What to do with your PhD when you can’t get a Job.

Marc Cortez has been crushing the dreams of PhD students again, this time specifically for those who might teach at an ATS accredited school. If you survived his first attempt thinking you might have a better chance teaching in a specifically Christian program, this one surely put you out of your misery.

Jim West thinks it might be a good thing and hopes that these crushed dreams will lead theologians back to the pulpit where they belong. Brian LePort questions his question and wonders whether it would indeed be good, and what it should look like.

I will offer another way. No optimistic spin here. I will merely offer a glimpse into the future for those who are pursuing their PhD’s or perhaps a look in the mirror if you have the degree, but no job.

You could go this route if you think you have a better voice than Bruce McCulloch.

The degree finally becomes useful.

Well, at least you’ll still have your dignity.

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Semester the Second

My next semester at Western Seminary will begin on January 9. I’m excited to be continuing my Greek studies with a course on Syntax with Dr. James DeYoung. I just read the assigned reading for the first week in our text, which is  Wallace’s Greek Grammar Beyond the Basics. We used Mounce’s text the first semester, which I had gone through about 5 years ago during my undergrad, so I’m excited to be moving beyond what I’ve done before. The first semester was still plenty challenging, even being a review of sorts, but it remains to be seen how difficult this next course will be. Having just read the introductory material and the first few chapters on case, I think that while a bit dry, the nuance and depth of syntax will keep me interested.

One of the greatest helps for me going through the first semester was using my Greek every day. However, since the end of the semester, I’ve realized how difficult it is to maintain that habit without the accountability of homework. I need to seriously consider the best way to maintain and keep up what I’ve learned so far, while at the same time continuing to learn the material for this next level.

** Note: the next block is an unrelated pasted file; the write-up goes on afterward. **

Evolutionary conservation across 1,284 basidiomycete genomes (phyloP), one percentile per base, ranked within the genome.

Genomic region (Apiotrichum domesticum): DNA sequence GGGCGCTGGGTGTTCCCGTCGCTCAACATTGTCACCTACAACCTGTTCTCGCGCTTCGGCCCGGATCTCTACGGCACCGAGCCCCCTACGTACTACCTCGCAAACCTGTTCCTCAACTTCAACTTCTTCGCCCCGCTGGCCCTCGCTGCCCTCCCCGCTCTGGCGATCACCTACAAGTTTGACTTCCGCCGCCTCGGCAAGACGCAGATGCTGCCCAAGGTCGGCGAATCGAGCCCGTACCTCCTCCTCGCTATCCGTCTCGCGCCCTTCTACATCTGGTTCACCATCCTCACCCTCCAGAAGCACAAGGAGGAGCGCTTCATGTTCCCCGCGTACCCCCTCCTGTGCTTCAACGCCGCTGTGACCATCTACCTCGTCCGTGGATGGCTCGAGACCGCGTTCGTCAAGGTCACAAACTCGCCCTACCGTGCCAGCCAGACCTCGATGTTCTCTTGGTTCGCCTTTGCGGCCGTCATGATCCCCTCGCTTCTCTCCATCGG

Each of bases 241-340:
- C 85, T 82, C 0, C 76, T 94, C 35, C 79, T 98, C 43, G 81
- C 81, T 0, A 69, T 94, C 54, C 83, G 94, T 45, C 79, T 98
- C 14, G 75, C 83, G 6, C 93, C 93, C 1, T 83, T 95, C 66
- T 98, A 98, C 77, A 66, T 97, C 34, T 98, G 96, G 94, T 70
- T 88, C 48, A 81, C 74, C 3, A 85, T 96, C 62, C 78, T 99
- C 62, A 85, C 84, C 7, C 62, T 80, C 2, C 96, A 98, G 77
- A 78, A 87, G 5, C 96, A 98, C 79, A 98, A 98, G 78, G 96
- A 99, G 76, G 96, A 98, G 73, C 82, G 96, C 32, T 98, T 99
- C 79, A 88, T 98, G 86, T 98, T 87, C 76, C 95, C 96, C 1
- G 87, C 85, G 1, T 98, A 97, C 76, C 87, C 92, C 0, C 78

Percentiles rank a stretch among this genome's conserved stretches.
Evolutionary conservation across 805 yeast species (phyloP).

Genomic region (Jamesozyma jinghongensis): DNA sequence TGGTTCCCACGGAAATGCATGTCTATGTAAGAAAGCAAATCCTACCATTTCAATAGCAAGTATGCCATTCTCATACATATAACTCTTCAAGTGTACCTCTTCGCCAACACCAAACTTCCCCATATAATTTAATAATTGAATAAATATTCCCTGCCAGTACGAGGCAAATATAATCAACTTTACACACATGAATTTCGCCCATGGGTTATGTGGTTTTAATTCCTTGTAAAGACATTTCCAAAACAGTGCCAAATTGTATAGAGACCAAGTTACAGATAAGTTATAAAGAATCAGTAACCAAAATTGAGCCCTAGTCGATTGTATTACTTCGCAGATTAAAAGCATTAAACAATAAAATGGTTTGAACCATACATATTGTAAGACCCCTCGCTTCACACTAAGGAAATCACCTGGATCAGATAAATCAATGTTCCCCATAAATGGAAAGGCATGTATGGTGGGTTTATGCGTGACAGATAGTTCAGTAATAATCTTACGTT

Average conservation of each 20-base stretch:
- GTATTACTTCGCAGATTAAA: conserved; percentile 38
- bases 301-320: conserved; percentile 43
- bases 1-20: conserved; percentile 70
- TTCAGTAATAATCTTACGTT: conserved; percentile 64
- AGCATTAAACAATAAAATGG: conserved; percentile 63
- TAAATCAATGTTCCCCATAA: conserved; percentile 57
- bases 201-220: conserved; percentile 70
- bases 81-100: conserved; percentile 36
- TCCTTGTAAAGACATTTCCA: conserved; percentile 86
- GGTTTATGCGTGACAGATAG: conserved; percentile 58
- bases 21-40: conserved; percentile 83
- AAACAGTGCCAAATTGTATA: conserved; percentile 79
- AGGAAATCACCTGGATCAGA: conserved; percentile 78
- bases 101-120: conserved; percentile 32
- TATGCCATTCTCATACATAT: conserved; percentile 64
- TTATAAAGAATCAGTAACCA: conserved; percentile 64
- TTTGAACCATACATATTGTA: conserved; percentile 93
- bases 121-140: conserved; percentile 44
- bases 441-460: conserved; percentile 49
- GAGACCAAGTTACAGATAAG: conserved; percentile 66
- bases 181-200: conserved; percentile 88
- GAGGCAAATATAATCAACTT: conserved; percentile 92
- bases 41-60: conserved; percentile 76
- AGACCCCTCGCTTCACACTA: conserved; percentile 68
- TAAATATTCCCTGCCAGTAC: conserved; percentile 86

The other class I’ll be taking this semester is called Wisdom from Church History, taught by Dr. Marc Cortez. This is a class that I’m particularly excited about for a few reasons. I’ve never had the opportunity to study Church History before, beyond my own limited reading, and loving both history and the church, it’s an area that I’ve long desired to dive into. I’m also excited to take my first course from Dr. Cortez. When Shelby and I visited Western for the first time, my admission counselor set up a meeting with Marc and we were able to chat at length about the school, our goals, and whether Western might be a good fit. Since that first conversation, though I’ve not had a class with him, I’ve consistently enjoyed and been challenged by what he writes at his blog, Everyday Theology. He has a fantastic sense of humor, especially for a seminary prof, and as the title of his blog suggests, is passionate about the intersection of theology with life. He is also the director of Western’s Th.M. program, which is one that I’m considering after I complete my M.A. Put it all together and I’m excited by what I’ll be studying, and who I’ll be studying with.

 

I’m thrilled with how my first semester has gone, and I’m looking forward to the next. I did well in the three classes I took, and also received a number of credits by doing some Advanced Standing testing. Perhaps the most exciting thing is to see the transforming work the Holy Spirit is doing in my heart and life as I learn and live. The combination of school and church and life with my wife have provided me with ample opportunities to grow in practical knowledge and experience, as well as in grace and wisdom.